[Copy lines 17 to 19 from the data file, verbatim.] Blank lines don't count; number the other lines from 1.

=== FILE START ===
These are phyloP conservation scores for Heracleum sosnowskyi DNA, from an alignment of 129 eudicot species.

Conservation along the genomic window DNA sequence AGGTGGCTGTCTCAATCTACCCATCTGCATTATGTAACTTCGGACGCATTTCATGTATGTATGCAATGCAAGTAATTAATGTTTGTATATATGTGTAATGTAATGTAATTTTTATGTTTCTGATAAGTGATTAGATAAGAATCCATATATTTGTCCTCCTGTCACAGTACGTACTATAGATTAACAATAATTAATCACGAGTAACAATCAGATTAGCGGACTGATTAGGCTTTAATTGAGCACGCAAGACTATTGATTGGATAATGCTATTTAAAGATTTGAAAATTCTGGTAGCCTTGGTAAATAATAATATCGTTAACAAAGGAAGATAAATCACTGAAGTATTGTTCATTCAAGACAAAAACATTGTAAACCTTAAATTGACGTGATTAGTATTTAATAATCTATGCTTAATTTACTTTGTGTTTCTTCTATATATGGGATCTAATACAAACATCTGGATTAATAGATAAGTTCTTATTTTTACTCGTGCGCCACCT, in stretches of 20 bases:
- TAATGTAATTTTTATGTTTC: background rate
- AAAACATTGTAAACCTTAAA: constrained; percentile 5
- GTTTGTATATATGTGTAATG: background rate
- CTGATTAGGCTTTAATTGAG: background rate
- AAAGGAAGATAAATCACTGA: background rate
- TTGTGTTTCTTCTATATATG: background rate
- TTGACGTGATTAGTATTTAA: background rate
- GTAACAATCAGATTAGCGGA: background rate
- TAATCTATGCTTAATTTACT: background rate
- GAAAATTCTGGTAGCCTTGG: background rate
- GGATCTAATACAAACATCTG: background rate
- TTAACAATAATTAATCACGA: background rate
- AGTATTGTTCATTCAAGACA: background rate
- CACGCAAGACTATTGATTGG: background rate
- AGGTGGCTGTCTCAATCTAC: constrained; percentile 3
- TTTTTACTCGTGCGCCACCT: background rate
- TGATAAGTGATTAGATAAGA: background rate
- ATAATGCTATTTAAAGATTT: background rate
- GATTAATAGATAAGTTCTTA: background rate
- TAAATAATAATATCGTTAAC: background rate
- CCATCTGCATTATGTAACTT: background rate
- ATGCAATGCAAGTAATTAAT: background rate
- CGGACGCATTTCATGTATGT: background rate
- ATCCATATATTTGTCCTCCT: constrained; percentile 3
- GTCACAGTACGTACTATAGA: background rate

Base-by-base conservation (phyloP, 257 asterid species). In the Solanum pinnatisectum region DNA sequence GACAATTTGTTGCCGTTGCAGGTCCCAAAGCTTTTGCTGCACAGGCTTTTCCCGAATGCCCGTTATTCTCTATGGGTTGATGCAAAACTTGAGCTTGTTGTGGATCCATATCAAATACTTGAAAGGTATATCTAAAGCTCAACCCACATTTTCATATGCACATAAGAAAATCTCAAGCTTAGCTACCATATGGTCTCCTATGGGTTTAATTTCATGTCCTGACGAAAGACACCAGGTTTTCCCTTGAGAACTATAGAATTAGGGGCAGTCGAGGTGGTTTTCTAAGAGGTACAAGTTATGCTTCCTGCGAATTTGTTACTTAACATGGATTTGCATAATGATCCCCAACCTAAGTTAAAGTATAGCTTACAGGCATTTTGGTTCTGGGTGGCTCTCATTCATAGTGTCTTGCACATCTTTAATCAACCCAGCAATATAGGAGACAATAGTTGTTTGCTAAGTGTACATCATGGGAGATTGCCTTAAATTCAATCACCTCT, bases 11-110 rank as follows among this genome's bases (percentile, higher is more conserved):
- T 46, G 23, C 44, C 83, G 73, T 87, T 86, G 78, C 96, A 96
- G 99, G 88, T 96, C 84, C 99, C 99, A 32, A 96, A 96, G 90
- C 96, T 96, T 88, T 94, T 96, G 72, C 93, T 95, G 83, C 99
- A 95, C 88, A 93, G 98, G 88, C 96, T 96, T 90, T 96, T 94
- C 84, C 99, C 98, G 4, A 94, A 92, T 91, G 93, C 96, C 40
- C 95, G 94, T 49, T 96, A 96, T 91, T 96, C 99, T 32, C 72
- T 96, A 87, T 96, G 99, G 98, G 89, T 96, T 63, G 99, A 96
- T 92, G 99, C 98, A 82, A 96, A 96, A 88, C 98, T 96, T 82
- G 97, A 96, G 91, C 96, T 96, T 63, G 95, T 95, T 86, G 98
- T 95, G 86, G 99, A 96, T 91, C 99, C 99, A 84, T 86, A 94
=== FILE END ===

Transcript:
- AGGTGGCTGTCTCAATCTAC: constrained; percentile 3
- TTTTTACTCGTGCGCCACCT: background rate
- TGATAAGTGATTAGATAAGA: background rate